20 February 2024
Carbyon’s first two carbon removal installations will help clean the Québec skies
In Brainport Eindhoven we change the world because here we develop key technologies that change society. We can only do that because of our pioneers. Therefore, meet one of our pioneers: Mark Wijnands.
My name is Mark Wijnands and I’m 22 years old. I come from Best and live in rooms in Eindhoven.
I am doing a master's degree in Mechanical Engineering at the TU/e, in the direction of Dynamics and Control. I am now in a sort of semi-gap year, in which I do some courses. I spread them out over two years so that I can do all kinds of things on the side. So this year I'm taking a few more courses and the next year I'm going to graduate.
The Mechanical Engineering degree is quite broad. The part I'm focused on right now is robotics and mechatronics. That is nicely called Dynamics and Control. It simply comes down to controlling machines and robots. I've always liked that too, so actually, I knew 10 years ago that I was going to do this.
I like it when something works autonomously. So that you can create, build and 'invent' something that can just do something yourself. I think that's very cool. I had no concrete idea beforehand in which direction I wanted to go. I also hesitated between Electrical Engineering and Mechanical Engineering. I liked maths and physics. But it was always obvious that I wanted to work with machines and the autonomous.
I’m the team lead of Syfly. I have taken over this role from Aabharan Hemanth. He did that for a long time, but he got too busy with other things. He also had the idea to work on a start-up, so he decided to hand over his tasks. Almost three years ago I started the 'high tech systems' track, one of the official tracks within the Honors Academy of the university. Then Aabharan came up with an idea for a project. I joined and took on a hardware role, where I developed the sensor modules of the drone so that you can very easily click different types of sensors into the drone. After a year, they looked for people to think a bit more about the team structure, so I took on that role alongside Aabharan and eventually I took over his role. It was a great opportunity to learn new things
I mainly learned more general things. Such as the importance of documentation and very well defining the tasks that you have to fulfil within each role. I did run into the fact that I was very active and tried to pick up on everything. Some of the others did too and then you found out that things were duplicated, or that we were all running forward, not staying in our path.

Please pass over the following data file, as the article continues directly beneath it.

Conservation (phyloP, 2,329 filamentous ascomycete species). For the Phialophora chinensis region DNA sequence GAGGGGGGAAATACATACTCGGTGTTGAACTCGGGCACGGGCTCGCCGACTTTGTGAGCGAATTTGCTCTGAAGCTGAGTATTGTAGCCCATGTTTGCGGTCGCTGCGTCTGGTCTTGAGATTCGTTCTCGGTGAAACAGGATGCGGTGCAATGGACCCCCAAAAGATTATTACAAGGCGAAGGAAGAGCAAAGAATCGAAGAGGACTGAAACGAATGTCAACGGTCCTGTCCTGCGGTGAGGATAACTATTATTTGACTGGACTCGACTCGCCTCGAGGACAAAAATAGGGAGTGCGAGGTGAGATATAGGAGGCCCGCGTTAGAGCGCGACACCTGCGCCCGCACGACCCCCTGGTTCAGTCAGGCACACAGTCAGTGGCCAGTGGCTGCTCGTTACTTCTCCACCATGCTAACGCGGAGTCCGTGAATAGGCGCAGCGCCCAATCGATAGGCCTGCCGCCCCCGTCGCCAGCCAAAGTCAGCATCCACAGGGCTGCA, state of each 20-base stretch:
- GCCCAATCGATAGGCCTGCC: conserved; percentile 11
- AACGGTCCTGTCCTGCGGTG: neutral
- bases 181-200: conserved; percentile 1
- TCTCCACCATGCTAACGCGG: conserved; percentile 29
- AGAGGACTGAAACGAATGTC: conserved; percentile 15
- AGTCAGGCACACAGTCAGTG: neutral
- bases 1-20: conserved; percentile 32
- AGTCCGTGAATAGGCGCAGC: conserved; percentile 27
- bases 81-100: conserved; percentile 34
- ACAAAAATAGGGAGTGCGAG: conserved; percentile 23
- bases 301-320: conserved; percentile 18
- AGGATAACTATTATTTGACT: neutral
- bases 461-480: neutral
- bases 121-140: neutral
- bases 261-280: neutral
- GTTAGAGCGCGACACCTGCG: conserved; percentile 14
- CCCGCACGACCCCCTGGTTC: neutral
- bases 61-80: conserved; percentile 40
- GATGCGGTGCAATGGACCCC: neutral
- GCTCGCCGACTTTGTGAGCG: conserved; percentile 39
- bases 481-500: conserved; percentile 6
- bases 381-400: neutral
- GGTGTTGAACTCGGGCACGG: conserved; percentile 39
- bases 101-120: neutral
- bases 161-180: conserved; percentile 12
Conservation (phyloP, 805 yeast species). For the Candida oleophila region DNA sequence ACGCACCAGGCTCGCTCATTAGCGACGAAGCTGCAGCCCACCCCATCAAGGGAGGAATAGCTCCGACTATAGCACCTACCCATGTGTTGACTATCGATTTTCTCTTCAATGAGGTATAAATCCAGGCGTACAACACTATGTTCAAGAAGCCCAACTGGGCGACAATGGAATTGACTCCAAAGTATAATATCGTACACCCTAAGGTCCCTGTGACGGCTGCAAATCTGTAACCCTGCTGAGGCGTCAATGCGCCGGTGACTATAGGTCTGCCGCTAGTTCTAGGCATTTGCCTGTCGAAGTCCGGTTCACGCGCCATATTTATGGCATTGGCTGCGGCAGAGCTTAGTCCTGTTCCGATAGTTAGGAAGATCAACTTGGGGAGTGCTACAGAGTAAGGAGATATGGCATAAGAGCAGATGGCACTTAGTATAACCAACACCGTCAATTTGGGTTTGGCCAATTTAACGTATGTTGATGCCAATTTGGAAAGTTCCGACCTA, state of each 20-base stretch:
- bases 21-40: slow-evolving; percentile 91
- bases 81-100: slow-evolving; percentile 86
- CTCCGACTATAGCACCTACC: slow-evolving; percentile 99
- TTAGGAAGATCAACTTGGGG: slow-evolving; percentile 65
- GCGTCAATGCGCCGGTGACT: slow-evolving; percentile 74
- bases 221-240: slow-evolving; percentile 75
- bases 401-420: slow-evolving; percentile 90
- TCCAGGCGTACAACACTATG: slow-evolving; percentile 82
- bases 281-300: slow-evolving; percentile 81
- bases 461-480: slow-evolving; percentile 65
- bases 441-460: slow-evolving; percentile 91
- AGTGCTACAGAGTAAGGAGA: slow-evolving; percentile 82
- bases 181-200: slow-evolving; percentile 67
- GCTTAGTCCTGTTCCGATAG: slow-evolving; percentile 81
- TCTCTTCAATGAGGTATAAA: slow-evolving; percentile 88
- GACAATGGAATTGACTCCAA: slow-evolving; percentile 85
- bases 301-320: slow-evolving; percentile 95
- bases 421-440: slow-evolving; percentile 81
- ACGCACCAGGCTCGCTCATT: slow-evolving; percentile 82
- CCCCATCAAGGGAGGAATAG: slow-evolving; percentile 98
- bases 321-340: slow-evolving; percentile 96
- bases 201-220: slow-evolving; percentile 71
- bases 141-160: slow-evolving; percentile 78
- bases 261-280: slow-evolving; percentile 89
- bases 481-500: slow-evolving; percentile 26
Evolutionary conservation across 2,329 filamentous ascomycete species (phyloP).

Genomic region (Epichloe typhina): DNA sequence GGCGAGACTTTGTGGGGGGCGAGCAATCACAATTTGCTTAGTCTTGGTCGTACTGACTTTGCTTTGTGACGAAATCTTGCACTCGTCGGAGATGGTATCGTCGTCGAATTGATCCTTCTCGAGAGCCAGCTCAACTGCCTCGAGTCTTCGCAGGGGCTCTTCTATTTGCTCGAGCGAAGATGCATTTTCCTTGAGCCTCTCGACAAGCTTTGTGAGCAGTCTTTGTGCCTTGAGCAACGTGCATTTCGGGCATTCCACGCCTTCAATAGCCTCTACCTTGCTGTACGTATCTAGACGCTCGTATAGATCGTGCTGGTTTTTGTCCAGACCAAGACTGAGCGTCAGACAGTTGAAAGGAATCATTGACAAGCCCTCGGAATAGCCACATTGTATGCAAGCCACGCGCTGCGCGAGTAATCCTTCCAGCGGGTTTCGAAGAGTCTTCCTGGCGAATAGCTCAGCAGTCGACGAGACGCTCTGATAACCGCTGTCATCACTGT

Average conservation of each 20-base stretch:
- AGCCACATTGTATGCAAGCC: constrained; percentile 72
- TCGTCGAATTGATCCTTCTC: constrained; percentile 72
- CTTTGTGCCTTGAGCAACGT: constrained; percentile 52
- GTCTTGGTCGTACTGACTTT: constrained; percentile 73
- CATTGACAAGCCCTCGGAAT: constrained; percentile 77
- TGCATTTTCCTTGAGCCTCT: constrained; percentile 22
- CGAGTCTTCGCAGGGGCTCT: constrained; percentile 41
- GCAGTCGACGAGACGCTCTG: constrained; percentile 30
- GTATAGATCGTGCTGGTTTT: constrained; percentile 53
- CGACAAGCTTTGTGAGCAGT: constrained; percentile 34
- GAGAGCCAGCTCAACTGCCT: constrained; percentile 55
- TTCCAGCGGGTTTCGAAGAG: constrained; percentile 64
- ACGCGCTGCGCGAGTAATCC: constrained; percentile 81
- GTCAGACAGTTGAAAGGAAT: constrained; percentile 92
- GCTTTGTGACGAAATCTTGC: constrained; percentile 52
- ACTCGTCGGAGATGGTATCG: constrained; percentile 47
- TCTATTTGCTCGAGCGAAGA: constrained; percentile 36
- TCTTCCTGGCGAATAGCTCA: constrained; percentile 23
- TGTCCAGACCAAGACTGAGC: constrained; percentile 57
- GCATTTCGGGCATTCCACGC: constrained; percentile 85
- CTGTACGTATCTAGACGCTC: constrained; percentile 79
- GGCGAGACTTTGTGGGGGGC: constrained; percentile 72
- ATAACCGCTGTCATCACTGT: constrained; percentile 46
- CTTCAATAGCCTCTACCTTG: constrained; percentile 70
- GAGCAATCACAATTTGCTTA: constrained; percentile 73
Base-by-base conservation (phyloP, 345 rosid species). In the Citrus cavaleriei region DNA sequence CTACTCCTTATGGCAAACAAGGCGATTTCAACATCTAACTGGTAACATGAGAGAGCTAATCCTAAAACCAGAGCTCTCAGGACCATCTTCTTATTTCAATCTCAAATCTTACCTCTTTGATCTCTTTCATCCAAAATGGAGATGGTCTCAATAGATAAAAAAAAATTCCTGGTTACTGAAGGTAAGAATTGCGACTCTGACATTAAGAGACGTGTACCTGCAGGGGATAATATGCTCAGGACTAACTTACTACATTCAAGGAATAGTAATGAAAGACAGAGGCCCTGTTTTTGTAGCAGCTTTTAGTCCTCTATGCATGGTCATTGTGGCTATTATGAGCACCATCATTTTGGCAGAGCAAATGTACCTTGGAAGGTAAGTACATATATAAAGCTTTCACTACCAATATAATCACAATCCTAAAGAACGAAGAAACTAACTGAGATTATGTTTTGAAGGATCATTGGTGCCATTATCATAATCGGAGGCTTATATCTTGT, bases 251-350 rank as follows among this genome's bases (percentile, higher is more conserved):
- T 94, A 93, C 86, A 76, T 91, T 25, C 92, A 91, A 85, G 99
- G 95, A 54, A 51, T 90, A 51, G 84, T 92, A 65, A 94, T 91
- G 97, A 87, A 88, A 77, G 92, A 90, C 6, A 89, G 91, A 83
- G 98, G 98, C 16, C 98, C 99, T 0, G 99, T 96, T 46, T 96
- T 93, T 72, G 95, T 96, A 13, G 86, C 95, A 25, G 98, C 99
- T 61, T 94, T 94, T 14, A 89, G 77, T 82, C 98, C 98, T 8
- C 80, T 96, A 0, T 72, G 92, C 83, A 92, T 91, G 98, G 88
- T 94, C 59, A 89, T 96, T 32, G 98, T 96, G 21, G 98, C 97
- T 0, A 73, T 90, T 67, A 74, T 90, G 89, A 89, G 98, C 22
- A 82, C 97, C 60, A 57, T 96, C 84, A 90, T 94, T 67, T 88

In conversations with other team leads, I learned how they approach managing a team. Often it's just a check that we're doing it right, but it's still nice to know how others are doing and get confirmation.
I’m also a student assistant at Mechanical Engineering. There I work as a tutor in OBL groups (ed. Design-Oriented Education), where you have to come up with a solution for a case and often you also have to build something physically. There you will not only learn a lot in the technical field but also in the field of collaboration, meetings and your professional attitude.
Within the master's degree in Mechanical Engineering, you must be a tutor once, as a compulsory subject of 2.5 credits. I did it 5 times because I enjoyed managing teams and guiding the process a bit, without providing too much input. I helped them on their way with critical questions. I liked that and that you got paid for it was a very good combination.
What I enjoy now is the project-oriented work in the OGO groups. I enjoy working together in teams. I find it very boring to sit alone in my room for a whole week. So I like to work in a team.
I have learned from the student teams that I also really enjoy combining different disciplines. We get something from a lot of things and if you then have to link the work of electrical engineers and the software engineers in a project and that they then work together, I think that's a nice puzzle, I'll just say. And if I could play some kind of leadership role in that, that would seem great to me.
Depending on my graduation and my master's courses – whether I find a more specific direction – it will become clearer to me exactly what I want to do. Fortunately, I'm in the right region in Brainport Eindhoven, so I can go to many places.
I think it's great here. I like the community at TU/e. There are many student teams that you become part of. Throughout the region, there are a lot of initiatives for collaboration and involving student teams. That's how I spoke with Signify. And also with a company from South Africa about a project about drones. But they had never heard of the concept of student teams. That made it a bit more difficult to explain what and why we do this. The concept is so well known in Eindhoven that it is very easy here.
And what's so great about the student teams, the TU/e innovation Space and the entire community: everyone knows everyone. Every one passes on information and connections to each other to help each other. That's beautiful.
I'd say join something. Think carefully about what interests you and join a student team or project team. You learn so much from those teams. On the one hand, the application of all the knowledge you gain. On the other hand, collaboration and the combination of disciplines. And of course, it's just super cosy. There are also all kinds of fun activities. You get more out of your study time this way.